In the most comprehensive atlas of Native American history and culture available, the story of the North American Indian is told through maps, photos, art, and archival cartography. This illustrated atlas is perfect for fans of Empire of the Summer Moon, Blood and Thunder, and National Geographic atlases, as well as those fascinated with the Old West. Organized by region, this encyclopedic reference details Indian tribes in these areas: beliefs, sustenance, shelter, alliances and animosities, key historical events, and more. See the linguistic groupings and understand the constantly shifting, overlapping boundaries of the tribes. Follow the movement, growth, decline, and continuity of Indian nations and their lifestyles."
Publishers Weekly® Reviews
- Reviewed in: Publishers Weekly, page .
- Review Date: 2014-09-08
- Reviewer: Staff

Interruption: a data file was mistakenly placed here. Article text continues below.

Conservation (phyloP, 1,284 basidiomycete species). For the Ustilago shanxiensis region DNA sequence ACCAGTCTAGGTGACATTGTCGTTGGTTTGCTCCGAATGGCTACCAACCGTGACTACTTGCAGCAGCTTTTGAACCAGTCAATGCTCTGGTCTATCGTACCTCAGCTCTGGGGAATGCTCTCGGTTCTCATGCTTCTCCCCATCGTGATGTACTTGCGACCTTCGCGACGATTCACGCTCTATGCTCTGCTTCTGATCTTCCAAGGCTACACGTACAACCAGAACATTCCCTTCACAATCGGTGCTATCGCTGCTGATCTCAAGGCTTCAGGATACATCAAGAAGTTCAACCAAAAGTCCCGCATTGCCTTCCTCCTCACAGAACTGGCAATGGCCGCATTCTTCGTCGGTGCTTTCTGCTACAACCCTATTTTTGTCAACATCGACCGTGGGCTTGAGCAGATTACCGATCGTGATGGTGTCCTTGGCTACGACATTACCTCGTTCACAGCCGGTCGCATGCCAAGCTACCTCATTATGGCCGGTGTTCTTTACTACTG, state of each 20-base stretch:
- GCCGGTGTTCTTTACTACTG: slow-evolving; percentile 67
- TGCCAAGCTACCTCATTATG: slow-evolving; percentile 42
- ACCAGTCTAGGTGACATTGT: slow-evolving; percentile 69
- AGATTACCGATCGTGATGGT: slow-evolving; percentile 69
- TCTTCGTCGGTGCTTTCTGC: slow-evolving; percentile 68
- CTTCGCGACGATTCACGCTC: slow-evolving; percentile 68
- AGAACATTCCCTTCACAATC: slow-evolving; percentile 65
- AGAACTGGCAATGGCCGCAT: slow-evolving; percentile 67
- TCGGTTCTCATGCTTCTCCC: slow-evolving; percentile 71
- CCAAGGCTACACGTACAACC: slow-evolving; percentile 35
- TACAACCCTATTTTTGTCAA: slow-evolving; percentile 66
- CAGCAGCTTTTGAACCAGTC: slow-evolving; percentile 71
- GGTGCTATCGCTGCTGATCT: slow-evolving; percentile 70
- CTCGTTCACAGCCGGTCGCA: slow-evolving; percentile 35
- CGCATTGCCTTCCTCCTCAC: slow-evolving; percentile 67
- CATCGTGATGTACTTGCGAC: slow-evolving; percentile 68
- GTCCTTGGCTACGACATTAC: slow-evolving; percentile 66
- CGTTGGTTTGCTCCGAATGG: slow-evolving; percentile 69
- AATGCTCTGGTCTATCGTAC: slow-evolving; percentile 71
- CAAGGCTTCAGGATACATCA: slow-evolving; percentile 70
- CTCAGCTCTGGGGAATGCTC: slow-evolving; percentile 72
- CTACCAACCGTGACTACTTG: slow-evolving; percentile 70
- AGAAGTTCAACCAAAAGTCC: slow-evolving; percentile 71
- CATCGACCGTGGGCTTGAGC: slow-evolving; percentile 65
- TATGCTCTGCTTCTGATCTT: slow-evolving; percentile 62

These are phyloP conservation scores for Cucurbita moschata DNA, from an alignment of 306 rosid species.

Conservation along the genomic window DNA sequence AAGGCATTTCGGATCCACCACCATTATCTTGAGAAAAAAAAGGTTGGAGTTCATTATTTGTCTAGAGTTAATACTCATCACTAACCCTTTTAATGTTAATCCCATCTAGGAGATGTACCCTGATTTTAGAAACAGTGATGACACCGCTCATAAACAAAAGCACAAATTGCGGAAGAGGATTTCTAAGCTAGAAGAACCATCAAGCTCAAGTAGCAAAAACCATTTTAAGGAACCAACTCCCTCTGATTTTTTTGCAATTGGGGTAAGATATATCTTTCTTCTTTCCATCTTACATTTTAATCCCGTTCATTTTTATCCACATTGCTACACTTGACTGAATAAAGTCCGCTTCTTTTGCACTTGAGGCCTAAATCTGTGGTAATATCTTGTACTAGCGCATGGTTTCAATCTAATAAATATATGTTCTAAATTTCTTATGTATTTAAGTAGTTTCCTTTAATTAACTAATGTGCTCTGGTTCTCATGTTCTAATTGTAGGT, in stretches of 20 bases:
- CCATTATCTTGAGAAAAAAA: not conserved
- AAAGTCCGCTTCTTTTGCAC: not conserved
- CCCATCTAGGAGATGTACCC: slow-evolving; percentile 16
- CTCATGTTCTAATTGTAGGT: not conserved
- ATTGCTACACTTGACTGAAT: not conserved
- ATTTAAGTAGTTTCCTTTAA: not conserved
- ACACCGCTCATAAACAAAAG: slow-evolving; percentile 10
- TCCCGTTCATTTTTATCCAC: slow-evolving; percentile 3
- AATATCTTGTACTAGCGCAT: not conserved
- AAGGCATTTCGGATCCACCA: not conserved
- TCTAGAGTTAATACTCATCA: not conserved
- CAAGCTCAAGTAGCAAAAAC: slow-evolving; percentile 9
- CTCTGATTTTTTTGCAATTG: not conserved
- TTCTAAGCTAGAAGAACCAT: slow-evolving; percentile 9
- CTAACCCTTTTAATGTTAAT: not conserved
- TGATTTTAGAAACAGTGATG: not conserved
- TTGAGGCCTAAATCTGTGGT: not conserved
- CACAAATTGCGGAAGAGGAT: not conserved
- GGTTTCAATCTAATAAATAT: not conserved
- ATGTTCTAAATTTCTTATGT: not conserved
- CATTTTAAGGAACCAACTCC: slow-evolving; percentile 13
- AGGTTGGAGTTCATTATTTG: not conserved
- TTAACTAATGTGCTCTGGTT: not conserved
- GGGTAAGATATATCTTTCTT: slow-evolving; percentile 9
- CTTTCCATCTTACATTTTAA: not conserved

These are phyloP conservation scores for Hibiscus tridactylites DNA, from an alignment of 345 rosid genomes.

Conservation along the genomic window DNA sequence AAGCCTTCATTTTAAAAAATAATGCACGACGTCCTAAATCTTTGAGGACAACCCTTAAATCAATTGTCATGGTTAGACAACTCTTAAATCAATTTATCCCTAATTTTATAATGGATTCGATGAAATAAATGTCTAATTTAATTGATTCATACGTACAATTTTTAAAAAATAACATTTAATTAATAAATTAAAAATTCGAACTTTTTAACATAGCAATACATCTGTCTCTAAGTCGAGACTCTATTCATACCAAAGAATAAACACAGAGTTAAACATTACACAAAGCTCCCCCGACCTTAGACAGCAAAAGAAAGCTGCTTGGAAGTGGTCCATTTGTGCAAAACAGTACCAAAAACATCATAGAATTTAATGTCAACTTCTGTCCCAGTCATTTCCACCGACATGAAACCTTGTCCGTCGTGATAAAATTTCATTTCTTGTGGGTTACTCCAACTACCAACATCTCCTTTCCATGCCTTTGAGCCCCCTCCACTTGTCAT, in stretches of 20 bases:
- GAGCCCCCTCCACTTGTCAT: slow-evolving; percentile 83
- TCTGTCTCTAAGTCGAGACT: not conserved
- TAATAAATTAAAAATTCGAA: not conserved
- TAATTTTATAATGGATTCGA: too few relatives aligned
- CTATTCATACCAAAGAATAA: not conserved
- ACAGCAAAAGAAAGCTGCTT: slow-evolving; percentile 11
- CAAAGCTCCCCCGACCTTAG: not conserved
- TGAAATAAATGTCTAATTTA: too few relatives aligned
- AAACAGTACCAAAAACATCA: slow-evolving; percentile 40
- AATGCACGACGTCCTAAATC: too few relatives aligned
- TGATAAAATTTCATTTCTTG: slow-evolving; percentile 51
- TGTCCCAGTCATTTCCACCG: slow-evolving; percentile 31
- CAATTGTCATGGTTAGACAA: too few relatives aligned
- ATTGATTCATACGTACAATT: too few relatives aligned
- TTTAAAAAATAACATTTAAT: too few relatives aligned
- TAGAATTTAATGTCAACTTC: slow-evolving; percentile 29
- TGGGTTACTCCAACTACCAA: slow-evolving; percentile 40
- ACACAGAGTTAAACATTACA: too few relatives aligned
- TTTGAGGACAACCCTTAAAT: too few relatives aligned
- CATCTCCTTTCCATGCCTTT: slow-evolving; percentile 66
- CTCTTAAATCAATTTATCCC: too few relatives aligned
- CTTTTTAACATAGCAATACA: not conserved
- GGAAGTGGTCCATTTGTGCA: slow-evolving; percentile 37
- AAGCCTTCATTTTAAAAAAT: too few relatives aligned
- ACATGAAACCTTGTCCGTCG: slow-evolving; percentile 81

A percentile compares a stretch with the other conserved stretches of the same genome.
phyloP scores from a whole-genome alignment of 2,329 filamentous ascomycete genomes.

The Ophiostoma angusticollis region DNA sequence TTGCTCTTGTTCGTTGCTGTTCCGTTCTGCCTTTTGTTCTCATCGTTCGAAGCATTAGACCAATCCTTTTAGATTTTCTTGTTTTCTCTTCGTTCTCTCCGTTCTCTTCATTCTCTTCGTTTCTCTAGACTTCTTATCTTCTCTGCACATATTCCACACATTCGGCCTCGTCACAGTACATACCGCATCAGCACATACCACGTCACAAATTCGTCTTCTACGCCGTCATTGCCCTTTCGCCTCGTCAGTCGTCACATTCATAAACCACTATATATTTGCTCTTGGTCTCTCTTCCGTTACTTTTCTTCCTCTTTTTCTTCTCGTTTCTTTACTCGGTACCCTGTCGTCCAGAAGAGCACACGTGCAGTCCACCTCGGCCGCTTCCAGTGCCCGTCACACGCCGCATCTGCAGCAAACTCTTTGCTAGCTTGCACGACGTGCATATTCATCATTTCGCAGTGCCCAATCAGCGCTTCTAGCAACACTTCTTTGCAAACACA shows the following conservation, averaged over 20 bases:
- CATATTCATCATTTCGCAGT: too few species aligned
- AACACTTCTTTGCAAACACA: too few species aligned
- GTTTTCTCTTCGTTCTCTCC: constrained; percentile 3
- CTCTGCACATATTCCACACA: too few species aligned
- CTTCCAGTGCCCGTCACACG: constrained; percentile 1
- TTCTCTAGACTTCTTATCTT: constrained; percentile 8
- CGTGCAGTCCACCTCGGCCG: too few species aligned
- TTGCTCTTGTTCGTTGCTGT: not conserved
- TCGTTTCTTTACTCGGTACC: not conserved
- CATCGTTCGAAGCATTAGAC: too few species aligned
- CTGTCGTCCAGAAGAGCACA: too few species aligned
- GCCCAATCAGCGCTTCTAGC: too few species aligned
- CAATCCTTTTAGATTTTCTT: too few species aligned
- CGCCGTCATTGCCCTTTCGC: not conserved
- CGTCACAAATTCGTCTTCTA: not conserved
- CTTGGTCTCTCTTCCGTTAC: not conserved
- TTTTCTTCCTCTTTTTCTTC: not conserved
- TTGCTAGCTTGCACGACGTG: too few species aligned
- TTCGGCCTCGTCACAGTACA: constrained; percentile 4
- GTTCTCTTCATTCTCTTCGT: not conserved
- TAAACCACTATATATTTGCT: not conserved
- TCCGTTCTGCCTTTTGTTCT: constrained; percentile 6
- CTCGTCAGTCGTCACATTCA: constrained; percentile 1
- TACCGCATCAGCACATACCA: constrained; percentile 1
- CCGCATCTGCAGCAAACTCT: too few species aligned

"The land made the first people of North America," insists Ojibwe scholar Treuer (Everything You Wanted to Know About Indians but Were Afraid to Ask), and in this gorgeously illustrated volume employs the atlas format to demonstrate this reality. Chock full of historical and contemporary maps, photographs, and paintings, this smart hybrid of art book and textbook is irresistible to leaf through because of the eye-catching images on every page. But Treuer's clear, accessible text is the complementary gem. The book is divided into eight chapters based on geographical region, each concluding with a set of tribal histories. Forming the core of each chapter are gripping stories of events such as the Trail of Tears and the Battle of Little Bighorn, and brief biographies of notable figures such as the Nez Perce leader Chief Joseph. Not strictly a history book, Treuer's focus on the primacy of land also suggests the interconnection of past and present. In the Arctic and Subarctic, for instance, the impact of climate change on local ecology underscores the contemporary problems, and thus potentially massive cultural changes, faced by local indigenous peoples. This happened before on the Great Plains in the 1870s, when whites killed millions of buffalo. Land, nature, and culture, as Treuer shows, are always intertwined. Illus. (Oct.)